All the talk of underwear has done Eddie Hearn a favour when it has come to promoting Saturday night’s fight between Ebanie Bridges and Shannon Courtenay. The British boxer has been angered by Bridges’s decision to play up a sexy image. But if anyone had been disrespecting boxing, it has not been the Australian, it has been the WBA for sanctioning the fight for their world title.
It almost seems a joke to criticize the WBA for lowering its standards. After all, they have been doing it for years. But women’s boxing has been battling for respect for years and by declaring the winner of Saturday’s fight in London a world champion, the WBA are not even pretending to show that they care about quality.
The problem is not about Bridges’s image, the problem is that the pair are novices, having had just 12 professional bouts between them. Claressa Shields and Nicola Adams boxed for world titles in their fourth and sixth fights respectively, but they were double Olympic champions – Bridges and Courtenay’s amateur achievements can’t compare.
Neither can it be claimed that this fight is an indictment of the lack of depth in female boxing. That may be the case up the weight divisions, but there is no shortage of decent bantamweights. When this fight was announced, Bridges was in the WBA rankings at No 9. She was not even the top-ranked Australian, that honour going to Shannon O’Connell, who, in true WBA fashion, competed for that organization’s “gold” title last month. Courtenay wasn’t ranked at all.
If boxing worked properly, the vacant belt would have been contested by the WBA’s top two contenders, which in February was Maureen Shea, of the United States, and Mexico’s Zulina Munoz. But the source of this fight seems to have been that Hearn got first dibs on the belt.
He had originally asked the WBA to sanction a fight for the vacant title between Bridges (who at that point had only had four fights) and Rachel Ball, winner over Courtenay last summer. Bridges was injured in training, though, and was replaced by the seemingly much more qualified former IBF super-flyweight champion Jorgelina Guanini. However, the Argentinian massively missed the weight, so that fight ended up taking place for the interim WBC super-bantamweight title.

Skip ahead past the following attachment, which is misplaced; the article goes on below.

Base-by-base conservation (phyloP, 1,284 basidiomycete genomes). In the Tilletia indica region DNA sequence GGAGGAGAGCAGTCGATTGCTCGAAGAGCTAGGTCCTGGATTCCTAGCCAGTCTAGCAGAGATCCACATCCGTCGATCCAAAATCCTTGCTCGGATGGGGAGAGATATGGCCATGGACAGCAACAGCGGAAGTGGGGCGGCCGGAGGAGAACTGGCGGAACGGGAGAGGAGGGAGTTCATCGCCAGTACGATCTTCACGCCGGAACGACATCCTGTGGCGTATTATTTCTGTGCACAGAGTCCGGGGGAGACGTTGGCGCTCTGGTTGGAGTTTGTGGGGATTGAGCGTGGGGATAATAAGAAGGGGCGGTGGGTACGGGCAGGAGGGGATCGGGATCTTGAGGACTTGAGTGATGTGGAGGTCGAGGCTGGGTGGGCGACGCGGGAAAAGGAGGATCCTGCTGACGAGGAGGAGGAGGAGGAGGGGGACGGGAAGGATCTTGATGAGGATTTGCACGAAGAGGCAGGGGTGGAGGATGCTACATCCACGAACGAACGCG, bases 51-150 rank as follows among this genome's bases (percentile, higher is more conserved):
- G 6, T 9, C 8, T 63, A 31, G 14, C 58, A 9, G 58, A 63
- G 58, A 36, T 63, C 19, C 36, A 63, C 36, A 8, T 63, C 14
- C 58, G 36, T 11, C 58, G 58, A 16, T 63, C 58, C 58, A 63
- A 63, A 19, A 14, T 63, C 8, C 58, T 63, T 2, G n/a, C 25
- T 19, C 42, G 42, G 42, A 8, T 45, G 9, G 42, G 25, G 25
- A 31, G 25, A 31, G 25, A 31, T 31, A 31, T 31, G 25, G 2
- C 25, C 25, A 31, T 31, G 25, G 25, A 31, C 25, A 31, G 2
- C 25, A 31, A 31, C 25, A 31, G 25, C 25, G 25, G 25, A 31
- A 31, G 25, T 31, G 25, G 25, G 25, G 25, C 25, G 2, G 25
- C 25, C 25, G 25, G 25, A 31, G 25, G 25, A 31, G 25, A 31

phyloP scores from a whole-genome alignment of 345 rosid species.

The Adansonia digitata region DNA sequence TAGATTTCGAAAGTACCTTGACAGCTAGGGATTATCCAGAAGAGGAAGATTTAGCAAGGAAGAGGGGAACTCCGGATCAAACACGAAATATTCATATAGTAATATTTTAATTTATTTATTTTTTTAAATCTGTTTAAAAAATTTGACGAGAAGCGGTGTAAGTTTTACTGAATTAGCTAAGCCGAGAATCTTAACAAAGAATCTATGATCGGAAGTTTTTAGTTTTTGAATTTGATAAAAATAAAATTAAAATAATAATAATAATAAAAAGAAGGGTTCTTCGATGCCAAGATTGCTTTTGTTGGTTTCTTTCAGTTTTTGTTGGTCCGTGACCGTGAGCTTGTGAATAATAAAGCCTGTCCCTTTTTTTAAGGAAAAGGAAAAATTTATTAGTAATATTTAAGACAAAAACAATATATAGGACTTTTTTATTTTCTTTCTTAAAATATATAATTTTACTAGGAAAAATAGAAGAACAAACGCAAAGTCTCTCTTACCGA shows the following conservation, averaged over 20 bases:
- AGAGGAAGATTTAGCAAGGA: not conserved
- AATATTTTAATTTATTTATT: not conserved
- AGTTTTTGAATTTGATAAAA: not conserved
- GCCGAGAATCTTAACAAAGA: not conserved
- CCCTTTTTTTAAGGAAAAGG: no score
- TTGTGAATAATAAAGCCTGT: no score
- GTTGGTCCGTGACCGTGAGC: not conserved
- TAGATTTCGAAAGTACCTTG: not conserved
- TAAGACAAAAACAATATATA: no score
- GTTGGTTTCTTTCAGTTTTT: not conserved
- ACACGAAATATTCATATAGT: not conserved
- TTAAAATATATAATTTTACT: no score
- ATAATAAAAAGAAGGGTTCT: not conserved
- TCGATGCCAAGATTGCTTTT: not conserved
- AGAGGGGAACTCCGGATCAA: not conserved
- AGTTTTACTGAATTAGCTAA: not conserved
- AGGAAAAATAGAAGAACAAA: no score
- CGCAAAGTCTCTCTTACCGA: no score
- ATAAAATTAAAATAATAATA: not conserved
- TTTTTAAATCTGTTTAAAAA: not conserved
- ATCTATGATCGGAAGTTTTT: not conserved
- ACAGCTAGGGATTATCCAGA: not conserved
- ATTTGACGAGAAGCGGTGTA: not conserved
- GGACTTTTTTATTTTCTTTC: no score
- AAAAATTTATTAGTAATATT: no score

Hearn then tried to remake Ball-Bridges for the same WBA title, and when Ball went down with COVID, in stepped Courtenay, who was promptly shoved into their rankings at No 8, one place above Bridges.
On their records, it is a pretty even fight, but for a world title? Surely not. Titles, after all, lose their value if everyone has one. And what is the value of being rated 1-7 by the WBA if you can be pushed aside by those below you.
Hearn suggested the fight would have been better if they had had “one more fight” each. What they needed to do was to beat a worthwhile contender. Both boxers have only beaten one opponent with more wins than defeats on their record, which in the case of Bridges was in her debut when she beat an opponent with a 2-1 record via a majority decision over three rounds. That opponent has lost her only subsequent fight. None of her other opponents have actually boxed since losing to Bridges. Only one of Courtenay’s victims has won a bout since losing to her.
No surprise then that the talk has not been about boxing, much to Courtenay’s annoyance.
“I look at people like Katie Taylor who done everything they have to raise the bar to allow women like me to fight for a living and I don’t like it being disrespected by talking not about the boxing but what people are going to wear at a weigh-in,” she said.
“I want people to talk about a fight. Could you imagine Marvin Hagler and Sugar Ray Leonard discussing at a press conference what they are going to wear at a weigh-in?”
Bridges has obvious reason to be grateful to her image for helping her jump the queue to a title shot, pointing out that, with a promoter, it was down to her to promote herself.
“It’s an entertainment business,” she said. “It’s not about sexualizing it, it is about showing femininity in a male-dominated sport. There is a diversity of women, we are not all the same. Women should engage their characters and inner personalities a bit more and enjoy the ride. You can be this way and box well and win world titles.”
Not that either are expecting things to be too pretty in the ring. Bridges promised that is she was unable to knock Courtenay out, the British boxer would end up with a face “like a dropped pie”.
Ron Lewis is a senior writer for BoxingScene. He was Boxing Correspondent for The Times, where he worked from 2001-2019 – covering four Olympic Games and numerous world title fights across the globe. He has written about boxing for a wide variety of publications worldwide since the 1980s.